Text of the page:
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  5. null (Ed.)
    Abstract We present a search for close, unresolved companions in a subset of spatially resolved Gaia wide binaries containing main-sequence stars within 200 pc of the Sun, utilizing the APOGEE–Gaia Wide Binary Catalog. A catalog of 37 wide binaries was created by selecting pairs of stars with nearly identical Gaia positions, parallaxes, and proper motions, and then confirming candidates to be gravitationally-bound pairs using APOGEE radial velocities. We identify close, unresolved stellar and substellar candidate companions in these multiple systems using (1) the Gaia binary main-sequence and (2) observed periodic radial velocity variations in APOGEE measurements due to the influence of a close substellar-mass companion. The studied wide binary pairs reveal a total of four stellar-mass close companions in four different wide binaries, and four substellar-mass close companion candidates in two wide binaries. The latter are therefore quadruple systems, with one substellar mass companion orbiting each wide binary component in an S-type orbit. Taken at face value, these candidate systems represent an enhancement of an order of magnitude over the expected occurrence rate of ∼2 per cent of stars having substellar companions >2 MJup within ∼100 day orbits; we discuss implications and possible explanations for this result. Finally, we compare chemical differences between the components of the wide binaries and the components of the candidate higher-order systems and find that any chemical influence or correlation due to the presence of close companions to wide binary stars is not discernible. 
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    Recent results from chemical tagging studies using Apache Point Observatory Galactic Evolution Experiment data suggest a strong link between the chemical abundance patterns of stars found within globular clusters (GC), and chemically peculiar populations in the Galactic halo field. In this paper, we analyse the chemical compositions of stars within the cluster body and tidal streams of Palomar 5, a GC that is being tidally disrupted by interaction with the Galactic gravitational potential. We report the identification of nitrogen-rich (N-rich) stars both within and beyond the tidal radius of Palomar 5, with the latter being clearly aligned with the cluster tidal streams; this acts as confirmation that N-rich stars are lost to the Galactic halo from GCs, and provides support to the hypothesis that field N-rich stars identified by various groups have a GC origin.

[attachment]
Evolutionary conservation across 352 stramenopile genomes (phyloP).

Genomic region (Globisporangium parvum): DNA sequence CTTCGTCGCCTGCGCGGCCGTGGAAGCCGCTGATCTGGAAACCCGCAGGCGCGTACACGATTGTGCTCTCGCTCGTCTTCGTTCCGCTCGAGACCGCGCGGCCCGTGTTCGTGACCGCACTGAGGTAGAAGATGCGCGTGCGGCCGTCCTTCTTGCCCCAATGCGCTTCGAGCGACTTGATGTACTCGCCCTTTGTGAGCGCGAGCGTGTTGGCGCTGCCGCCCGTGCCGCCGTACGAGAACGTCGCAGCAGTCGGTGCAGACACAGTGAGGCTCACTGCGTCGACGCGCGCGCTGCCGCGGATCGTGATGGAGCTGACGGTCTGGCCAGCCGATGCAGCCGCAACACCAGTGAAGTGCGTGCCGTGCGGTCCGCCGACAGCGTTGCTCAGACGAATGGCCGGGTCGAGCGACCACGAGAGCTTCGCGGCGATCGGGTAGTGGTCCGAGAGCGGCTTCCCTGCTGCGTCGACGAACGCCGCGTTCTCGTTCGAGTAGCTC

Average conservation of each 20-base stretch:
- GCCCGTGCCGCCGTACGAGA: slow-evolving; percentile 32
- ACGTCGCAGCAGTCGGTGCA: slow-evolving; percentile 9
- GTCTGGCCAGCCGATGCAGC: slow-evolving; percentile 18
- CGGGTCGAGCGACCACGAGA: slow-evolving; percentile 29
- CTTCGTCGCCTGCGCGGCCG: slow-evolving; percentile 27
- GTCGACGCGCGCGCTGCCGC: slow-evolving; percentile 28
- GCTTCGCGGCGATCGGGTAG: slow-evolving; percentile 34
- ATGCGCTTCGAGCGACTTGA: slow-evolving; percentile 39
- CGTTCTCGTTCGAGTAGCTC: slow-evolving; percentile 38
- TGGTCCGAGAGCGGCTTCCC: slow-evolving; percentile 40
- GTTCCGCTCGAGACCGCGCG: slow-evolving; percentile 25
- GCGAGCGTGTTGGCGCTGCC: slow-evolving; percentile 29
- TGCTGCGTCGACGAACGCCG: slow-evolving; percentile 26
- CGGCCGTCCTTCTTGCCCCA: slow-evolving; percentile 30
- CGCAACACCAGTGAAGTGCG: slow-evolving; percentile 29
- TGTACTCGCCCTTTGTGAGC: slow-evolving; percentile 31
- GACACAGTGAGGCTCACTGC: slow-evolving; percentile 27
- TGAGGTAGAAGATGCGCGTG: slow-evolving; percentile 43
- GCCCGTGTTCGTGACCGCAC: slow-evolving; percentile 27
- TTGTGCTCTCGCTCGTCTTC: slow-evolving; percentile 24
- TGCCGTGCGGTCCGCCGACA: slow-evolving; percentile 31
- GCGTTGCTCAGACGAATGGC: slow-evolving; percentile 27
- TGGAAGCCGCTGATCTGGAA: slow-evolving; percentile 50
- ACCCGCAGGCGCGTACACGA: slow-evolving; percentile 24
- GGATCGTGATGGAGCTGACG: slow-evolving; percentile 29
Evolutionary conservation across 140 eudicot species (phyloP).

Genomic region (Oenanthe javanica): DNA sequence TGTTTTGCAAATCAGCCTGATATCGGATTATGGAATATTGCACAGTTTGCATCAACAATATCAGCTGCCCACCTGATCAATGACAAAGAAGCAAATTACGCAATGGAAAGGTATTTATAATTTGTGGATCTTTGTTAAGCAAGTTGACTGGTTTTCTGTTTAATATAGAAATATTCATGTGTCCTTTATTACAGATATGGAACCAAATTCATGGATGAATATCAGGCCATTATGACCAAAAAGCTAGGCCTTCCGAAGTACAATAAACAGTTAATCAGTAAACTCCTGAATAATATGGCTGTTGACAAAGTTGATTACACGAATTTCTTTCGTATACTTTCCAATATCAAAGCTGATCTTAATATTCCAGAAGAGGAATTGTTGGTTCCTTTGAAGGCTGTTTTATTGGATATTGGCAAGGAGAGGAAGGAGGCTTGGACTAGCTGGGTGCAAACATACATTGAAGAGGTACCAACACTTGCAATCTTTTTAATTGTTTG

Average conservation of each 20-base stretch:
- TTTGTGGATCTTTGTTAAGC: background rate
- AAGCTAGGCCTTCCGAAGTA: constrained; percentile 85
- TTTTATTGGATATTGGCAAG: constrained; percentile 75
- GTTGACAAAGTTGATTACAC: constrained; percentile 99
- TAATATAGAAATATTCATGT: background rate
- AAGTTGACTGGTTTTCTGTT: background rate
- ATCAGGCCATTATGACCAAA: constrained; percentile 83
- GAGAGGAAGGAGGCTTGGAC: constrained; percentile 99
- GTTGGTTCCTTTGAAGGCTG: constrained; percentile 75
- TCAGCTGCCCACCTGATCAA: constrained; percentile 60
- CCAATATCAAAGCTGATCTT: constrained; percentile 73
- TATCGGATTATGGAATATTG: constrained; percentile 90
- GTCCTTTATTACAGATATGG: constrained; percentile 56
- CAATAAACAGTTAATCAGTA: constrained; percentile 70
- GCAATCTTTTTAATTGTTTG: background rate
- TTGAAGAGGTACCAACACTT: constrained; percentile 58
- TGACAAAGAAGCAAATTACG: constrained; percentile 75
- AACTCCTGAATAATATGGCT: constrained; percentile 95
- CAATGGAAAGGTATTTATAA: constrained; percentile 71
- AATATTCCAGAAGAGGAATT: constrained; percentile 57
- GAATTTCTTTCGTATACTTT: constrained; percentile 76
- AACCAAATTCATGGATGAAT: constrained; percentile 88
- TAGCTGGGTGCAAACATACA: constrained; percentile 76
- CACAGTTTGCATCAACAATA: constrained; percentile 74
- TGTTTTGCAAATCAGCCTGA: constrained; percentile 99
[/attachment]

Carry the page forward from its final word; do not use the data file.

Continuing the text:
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  7. Abstract

    We use time-resolved spectra from the Apache Point Observatory Galactic Evolution Experiment (APOGEE) to examine the distribution of radial velocity (RV) variations in 249 stars identified as members of the Sagittarius (Sgr) dwarf spheroidal (dSph) galaxy by Hayes et al. We select Milky Way (MW) stars that have stellar parameters (log(g),Teff, and [Fe/H] ) similar to those of the Sagittarius members by means of a k-d tree of dimension 3. We find that the shape of the distribution of RV shifts in Sgr dSph stars is similar to that measured in their MW analogs, but the total fraction of RV variable stars in the Sgr dSph is larger by a factor of ∼2. After ruling out other explanations for this difference, we conclude that the fraction of close binaries in the Sgr dSph is intrinsically higher than in the MW. We discuss the implications of this result for the physical processes leading to the formation of close binaries in dwarf spheroidal and spiral galaxies.

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    We measure rotational broadening in spectra taken by the Apache Point Observatory Galactic Evolution Experiment (APOGEE) survey to characterize the relationship between stellar multiplicity and rotation. We create a sample of 2786 giants and 24 496 dwarfs with stellar parameters and multiple radial velocities from the APOGEE pipeline, projected rotation speeds vsin i determined from our own pipeline, and distances, masses, and ages measured by Sanders & Das. We use the statistical distribution of the maximum shift in the radial velocities, ΔRVmax, as a proxy for the close binary fraction to explore the interplay between stellar evolution, rotation, and multiplicity. Assuming that the minimum orbital period allowed is the critical period for Roche Lobe overflow and rotational synchronization, we calculate theoretical upper limits on expected vsin i and ΔRVmax values. These expectations agree with the positive correlation between the maximum ΔRVmax and vsin i values observed in our sample as a function of log(g). We find that the fast rotators in our sample have a high occurrence of short-period [log(P/d) ≲ 4] companions. We also find that old, rapidly rotating main-sequence stars have larger completeness-corrected close binary fractions than their younger peers. Furthermore, rapidly rotating stars with large ΔRVmax consistently show differences of 1–10 Gyr between the predicted gyrochronological and measured isochronal ages. These results point towards a link between rapid rotation and close binarity through tidal interactions. We conclude that stellar rotation is strongly correlated with stellar multiplicity in the field, and caution should be taken in the application of gyrochronology relations to cool stars.